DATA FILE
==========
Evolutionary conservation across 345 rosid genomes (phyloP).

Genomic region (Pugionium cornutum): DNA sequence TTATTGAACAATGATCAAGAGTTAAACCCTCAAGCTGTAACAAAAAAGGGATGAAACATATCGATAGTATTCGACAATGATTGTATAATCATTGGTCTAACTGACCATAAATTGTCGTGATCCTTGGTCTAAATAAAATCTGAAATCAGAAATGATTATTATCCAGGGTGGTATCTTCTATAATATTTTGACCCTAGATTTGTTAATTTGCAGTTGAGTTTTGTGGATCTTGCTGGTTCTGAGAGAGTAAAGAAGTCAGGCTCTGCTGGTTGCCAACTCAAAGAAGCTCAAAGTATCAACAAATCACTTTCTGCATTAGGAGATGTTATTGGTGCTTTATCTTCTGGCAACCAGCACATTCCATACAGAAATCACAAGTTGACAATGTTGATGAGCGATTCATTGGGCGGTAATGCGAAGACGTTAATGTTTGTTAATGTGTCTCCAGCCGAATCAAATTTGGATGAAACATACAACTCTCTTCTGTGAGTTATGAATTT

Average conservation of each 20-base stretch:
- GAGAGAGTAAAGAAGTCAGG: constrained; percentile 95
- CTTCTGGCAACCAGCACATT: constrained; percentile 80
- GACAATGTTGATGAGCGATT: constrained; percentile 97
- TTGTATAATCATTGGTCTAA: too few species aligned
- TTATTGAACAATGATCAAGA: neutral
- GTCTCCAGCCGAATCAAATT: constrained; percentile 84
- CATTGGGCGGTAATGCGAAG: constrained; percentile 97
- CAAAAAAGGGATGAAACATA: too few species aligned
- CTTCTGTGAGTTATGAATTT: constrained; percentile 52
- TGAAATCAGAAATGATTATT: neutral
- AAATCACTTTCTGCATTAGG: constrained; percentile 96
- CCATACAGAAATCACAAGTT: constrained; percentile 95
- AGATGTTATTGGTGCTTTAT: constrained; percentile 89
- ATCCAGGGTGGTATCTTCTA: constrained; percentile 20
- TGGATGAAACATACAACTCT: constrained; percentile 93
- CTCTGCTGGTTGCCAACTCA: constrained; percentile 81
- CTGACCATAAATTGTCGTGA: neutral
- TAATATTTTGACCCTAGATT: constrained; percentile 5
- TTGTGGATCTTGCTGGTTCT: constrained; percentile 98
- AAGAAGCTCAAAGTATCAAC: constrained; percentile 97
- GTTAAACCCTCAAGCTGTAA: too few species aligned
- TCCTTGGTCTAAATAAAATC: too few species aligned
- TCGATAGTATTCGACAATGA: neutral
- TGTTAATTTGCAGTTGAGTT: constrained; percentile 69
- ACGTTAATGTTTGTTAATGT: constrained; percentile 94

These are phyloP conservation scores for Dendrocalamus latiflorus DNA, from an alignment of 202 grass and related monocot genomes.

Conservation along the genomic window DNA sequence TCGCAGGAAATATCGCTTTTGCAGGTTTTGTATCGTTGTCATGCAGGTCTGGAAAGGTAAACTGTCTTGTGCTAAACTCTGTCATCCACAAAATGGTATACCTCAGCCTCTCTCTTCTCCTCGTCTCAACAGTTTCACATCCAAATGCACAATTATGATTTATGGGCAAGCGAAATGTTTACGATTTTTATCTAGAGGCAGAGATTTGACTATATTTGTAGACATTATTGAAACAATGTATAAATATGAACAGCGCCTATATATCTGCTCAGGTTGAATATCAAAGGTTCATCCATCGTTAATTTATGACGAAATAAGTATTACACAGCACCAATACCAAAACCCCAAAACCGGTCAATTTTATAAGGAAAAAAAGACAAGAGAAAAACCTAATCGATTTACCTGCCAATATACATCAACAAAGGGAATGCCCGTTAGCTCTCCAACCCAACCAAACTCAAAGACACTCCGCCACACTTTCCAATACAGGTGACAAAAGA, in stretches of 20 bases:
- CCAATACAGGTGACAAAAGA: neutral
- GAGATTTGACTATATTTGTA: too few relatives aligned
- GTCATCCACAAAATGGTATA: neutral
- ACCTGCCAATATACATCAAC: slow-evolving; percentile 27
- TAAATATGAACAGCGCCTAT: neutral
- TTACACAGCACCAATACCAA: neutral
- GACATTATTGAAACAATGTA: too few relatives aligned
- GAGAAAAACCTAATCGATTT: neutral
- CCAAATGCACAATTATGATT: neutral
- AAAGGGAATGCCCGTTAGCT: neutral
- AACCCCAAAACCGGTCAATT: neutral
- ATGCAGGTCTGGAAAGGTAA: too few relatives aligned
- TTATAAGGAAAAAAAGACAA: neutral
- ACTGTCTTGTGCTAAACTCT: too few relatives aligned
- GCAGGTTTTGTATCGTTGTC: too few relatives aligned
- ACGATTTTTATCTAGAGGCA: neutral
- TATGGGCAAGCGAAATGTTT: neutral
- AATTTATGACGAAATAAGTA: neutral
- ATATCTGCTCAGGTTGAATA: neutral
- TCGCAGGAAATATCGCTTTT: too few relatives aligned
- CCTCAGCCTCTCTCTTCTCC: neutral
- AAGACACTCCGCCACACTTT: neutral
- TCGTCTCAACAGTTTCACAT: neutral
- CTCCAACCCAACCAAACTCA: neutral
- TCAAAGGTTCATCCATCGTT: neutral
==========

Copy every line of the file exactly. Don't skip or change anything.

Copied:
Evolutionary conservation across 345 rosid genomes (phyloP).

Genomic region (Pugionium cornutum): DNA sequence TTATTGAACAATGATCAAGAGTTAAACCCTCAAGCTGTAACAAAAAAGGGATGAAACATATCGATAGTATTCGACAATGATTGTATAATCATTGGTCTAACTGACCATAAATTGTCGTGATCCTTGGTCTAAATAAAATCTGAAATCAGAAATGATTATTATCCAGGGTGGTATCTTCTATAATATTTTGACCCTAGATTTGTTAATTTGCAGTTGAGTTTTGTGGATCTTGCTGGTTCTGAGAGAGTAAAGAAGTCAGGCTCTGCTGGTTGCCAACTCAAAGAAGCTCAAAGTATCAACAAATCACTTTCTGCATTAGGAGATGTTATTGGTGCTTTATCTTCTGGCAACCAGCACATTCCATACAGAAATCACAAGTTGACAATGTTGATGAGCGATTCATTGGGCGGTAATGCGAAGACGTTAATGTTTGTTAATGTGTCTCCAGCCGAATCAAATTTGGATGAAACATACAACTCTCTTCTGTGAGTTATGAATTT

Average conservation of each 20-base stretch:
- GAGAGAGTAAAGAAGTCAGG: constrained; percentile 95
- CTTCTGGCAACCAGCACATT: constrained; percentile 80
- GACAATGTTGATGAGCGATT: constrained; percentile 97
- TTGTATAATCATTGGTCTAA: too few species aligned
- TTATTGAACAATGATCAAGA: neutral
- GTCTCCAGCCGAATCAAATT: constrained; percentile 84
- CATTGGGCGGTAATGCGAAG: constrained; percentile 97
- CAAAAAAGGGATGAAACATA: too few species aligned
- CTTCTGTGAGTTATGAATTT: constrained; percentile 52
- TGAAATCAGAAATGATTATT: neutral
- AAATCACTTTCTGCATTAGG: constrained; percentile 96
- CCATACAGAAATCACAAGTT: constrained; percentile 95
- AGATGTTATTGGTGCTTTAT: constrained; percentile 89
- ATCCAGGGTGGTATCTTCTA: constrained; percentile 20
- TGGATGAAACATACAACTCT: constrained; percentile 93
- CTCTGCTGGTTGCCAACTCA: constrained; percentile 81
- CTGACCATAAATTGTCGTGA: neutral
- TAATATTTTGACCCTAGATT: constrained; percentile 5
- TTGTGGATCTTGCTGGTTCT: constrained; percentile 98
- AAGAAGCTCAAAGTATCAAC: constrained; percentile 97
- GTTAAACCCTCAAGCTGTAA: too few species aligned
- TCCTTGGTCTAAATAAAATC: too few species aligned
- TCGATAGTATTCGACAATGA: neutral
- TGTTAATTTGCAGTTGAGTT: constrained; percentile 69
- ACGTTAATGTTTGTTAATGT: constrained; percentile 94

These are phyloP conservation scores for Dendrocalamus latiflorus DNA, from an alignment of 202 grass and related monocot genomes.

Conservation along the genomic window DNA sequence TCGCAGGAAATATCGCTTTTGCAGGTTTTGTATCGTTGTCATGCAGGTCTGGAAAGGTAAACTGTCTTGTGCTAAACTCTGTCATCCACAAAATGGTATACCTCAGCCTCTCTCTTCTCCTCGTCTCAACAGTTTCACATCCAAATGCACAATTATGATTTATGGGCAAGCGAAATGTTTACGATTTTTATCTAGAGGCAGAGATTTGACTATATTTGTAGACATTATTGAAACAATGTATAAATATGAACAGCGCCTATATATCTGCTCAGGTTGAATATCAAAGGTTCATCCATCGTTAATTTATGACGAAATAAGTATTACACAGCACCAATACCAAAACCCCAAAACCGGTCAATTTTATAAGGAAAAAAAGACAAGAGAAAAACCTAATCGATTTACCTGCCAATATACATCAACAAAGGGAATGCCCGTTAGCTCTCCAACCCAACCAAACTCAAAGACACTCCGCCACACTTTCCAATACAGGTGACAAAAGA, in stretches of 20 bases:
- CCAATACAGGTGACAAAAGA: neutral
- GAGATTTGACTATATTTGTA: too few relatives aligned
- GTCATCCACAAAATGGTATA: neutral
- ACCTGCCAATATACATCAAC: slow-evolving; percentile 27
- TAAATATGAACAGCGCCTAT: neutral
- TTACACAGCACCAATACCAA: neutral
- GACATTATTGAAACAATGTA: too few relatives aligned
- GAGAAAAACCTAATCGATTT: neutral
- CCAAATGCACAATTATGATT: neutral
- AAAGGGAATGCCCGTTAGCT: neutral
- AACCCCAAAACCGGTCAATT: neutral
- ATGCAGGTCTGGAAAGGTAA: too few relatives aligned
- TTATAAGGAAAAAAAGACAA: neutral
- ACTGTCTTGTGCTAAACTCT: too few relatives aligned
- GCAGGTTTTGTATCGTTGTC: too few relatives aligned
- ACGATTTTTATCTAGAGGCA: neutral
- TATGGGCAAGCGAAATGTTT: neutral
- AATTTATGACGAAATAAGTA: neutral
- ATATCTGCTCAGGTTGAATA: neutral
- TCGCAGGAAATATCGCTTTT: too few relatives aligned
- CCTCAGCCTCTCTCTTCTCC: neutral
- AAGACACTCCGCCACACTTT: neutral
- TCGTCTCAACAGTTTCACAT: neutral
- CTCCAACCCAACCAAACTCA: neutral
- TCAAAGGTTCATCCATCGTT: neutral